Hippie Cheese - The Secret Of Goat Cheese

Visiting a goat farm and learning how to make delicious goat cheese.

Some forty years ago a group of people decided to return to nature and leave big cities, mainly Paris.

Hippies were driven by the ideas of simple lifestyle and communities. They ended up farming, producing cheese, or making various handicrafts such as pottery. Nowadays they appear to run in the rat race just like those who stayed behind, and family seems to be the only form of community that survived.

Limousin is one of the old hippie areas, though most of the goat farms are located further in the South. There are about 3500 goats in the province. The cheese production is marginal on a national scale, but the producers are dedicated and passionate according to a leaflet published by local farmers.

The Secret Of Goat Cheese

We met a couple, Richard and Véronique, who are running their goat cheese farm in Pontarion, near Aubusson. They offered us a pragmatical insight to the secrets of cheese making; how to turn one liter of goat milk with a drop of rennet and a bit of the root of cheese into curd cheese in a day, then put it into moulds, add a bit of salt, turn it a couple of times, and finally let it dry in a steady temperature. Please check the photos to see how it happens.

Producing cheese is hard work and does not attract the young who appreciate more their 35-hour work week and vacations. Richard has to get up early to milk his 58 goats. After that the goats have to be taken to the paddock. In the evening the goats are fetched back into the barn and milked for the second time. This routine has to be performed every single day around the year. It results 180 liters of milk, which Richard’s wife, Véronique, turns into delicious goat cheese. 0,75 liters of milk gives 150 grams of fresh cheese which will dry up in a few days to a ready-made cheese puck weighing 75 grams.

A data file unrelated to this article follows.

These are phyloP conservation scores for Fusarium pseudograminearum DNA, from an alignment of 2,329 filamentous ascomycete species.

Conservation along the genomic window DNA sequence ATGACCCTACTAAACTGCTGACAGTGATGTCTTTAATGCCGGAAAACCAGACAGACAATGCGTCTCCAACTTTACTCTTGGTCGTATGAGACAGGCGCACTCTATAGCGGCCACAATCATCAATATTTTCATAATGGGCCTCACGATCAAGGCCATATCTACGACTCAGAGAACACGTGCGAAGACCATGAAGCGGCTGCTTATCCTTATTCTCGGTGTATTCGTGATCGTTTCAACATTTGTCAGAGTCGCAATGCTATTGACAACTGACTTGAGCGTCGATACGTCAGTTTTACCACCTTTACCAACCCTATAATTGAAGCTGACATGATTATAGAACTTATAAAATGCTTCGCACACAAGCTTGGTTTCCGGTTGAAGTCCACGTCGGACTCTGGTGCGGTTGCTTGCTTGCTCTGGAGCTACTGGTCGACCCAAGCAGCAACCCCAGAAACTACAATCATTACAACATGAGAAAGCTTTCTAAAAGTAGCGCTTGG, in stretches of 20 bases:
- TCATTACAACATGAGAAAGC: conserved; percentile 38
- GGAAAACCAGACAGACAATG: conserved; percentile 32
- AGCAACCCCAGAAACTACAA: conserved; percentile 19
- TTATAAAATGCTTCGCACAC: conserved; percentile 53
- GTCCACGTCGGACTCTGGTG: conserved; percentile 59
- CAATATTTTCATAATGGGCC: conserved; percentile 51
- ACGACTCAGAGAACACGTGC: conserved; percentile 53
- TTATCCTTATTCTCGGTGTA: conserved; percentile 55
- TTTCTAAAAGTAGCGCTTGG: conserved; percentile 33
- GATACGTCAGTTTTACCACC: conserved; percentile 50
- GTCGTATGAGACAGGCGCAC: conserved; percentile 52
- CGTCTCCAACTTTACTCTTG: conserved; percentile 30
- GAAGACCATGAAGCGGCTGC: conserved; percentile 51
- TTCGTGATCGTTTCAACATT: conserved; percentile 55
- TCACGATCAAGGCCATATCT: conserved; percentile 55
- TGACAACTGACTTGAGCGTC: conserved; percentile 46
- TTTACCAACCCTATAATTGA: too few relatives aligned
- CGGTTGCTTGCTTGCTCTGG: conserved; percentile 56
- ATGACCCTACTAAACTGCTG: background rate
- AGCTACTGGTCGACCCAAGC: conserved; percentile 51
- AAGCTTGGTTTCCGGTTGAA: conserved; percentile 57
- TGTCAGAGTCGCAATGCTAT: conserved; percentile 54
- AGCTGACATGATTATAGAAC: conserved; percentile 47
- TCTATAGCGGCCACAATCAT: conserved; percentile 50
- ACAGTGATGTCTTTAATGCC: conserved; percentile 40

Cheese Is Like Wine

The age of cheese correlates to the price similarly to wine. It is stored in a temperature-controlled fridge for aging. Some are contaminated with penicillin for making blue cheese. The shape is either a leaf, a cylinder or a puck. The leaf is called La Feuille du Limousin. The shape comes from a leaf of a chestnut tree, which is the symbol of Limousin. The taste depends on aging but mostly on food that the goats are eating. In this farm goats feed on grain, grass and hay.

On top of farming and production there is a twice a week trip to the local markets in Bourganeuf and Aubusson for sales. Markets have an important social function for French people. Buying products from farmers is also considered a sign of support to their efforts. According to Véronique, people are nowadays interested in how their food is produced, and they like to visit farms, especially organic. However, EU is inventing new laborious regulations and trying to forbid unpasteurized milk which is vital for producing good cheese with a strong taste.

If you are interested in cheese, we recommend visiting Véronique and Richard in Limousin:

Richard and Véronique Weimann
La Roussille Chavanat
23250 Chavanat
Tel/fax +33 5 55 66 60 29

We must confess that we have never seen such hard-working hippies, not even in Finland. As a result of our cheese pilgrimage and after taking hundreds of cheese photos we are considering to write a book about cheese. Thank you, Véro and Richard!


Martin-Éric said…
If you're really fluent in French, hunt down the lyrics to the song "Macramé highway" by Marc Drouin. It describes well the way most hippies abandoned their idealistic ways to become greedy yuppies.
Thanks for the tip, Martin-Éric. We tried to locate the lyrics but did not find them. Hope you could post us a link.

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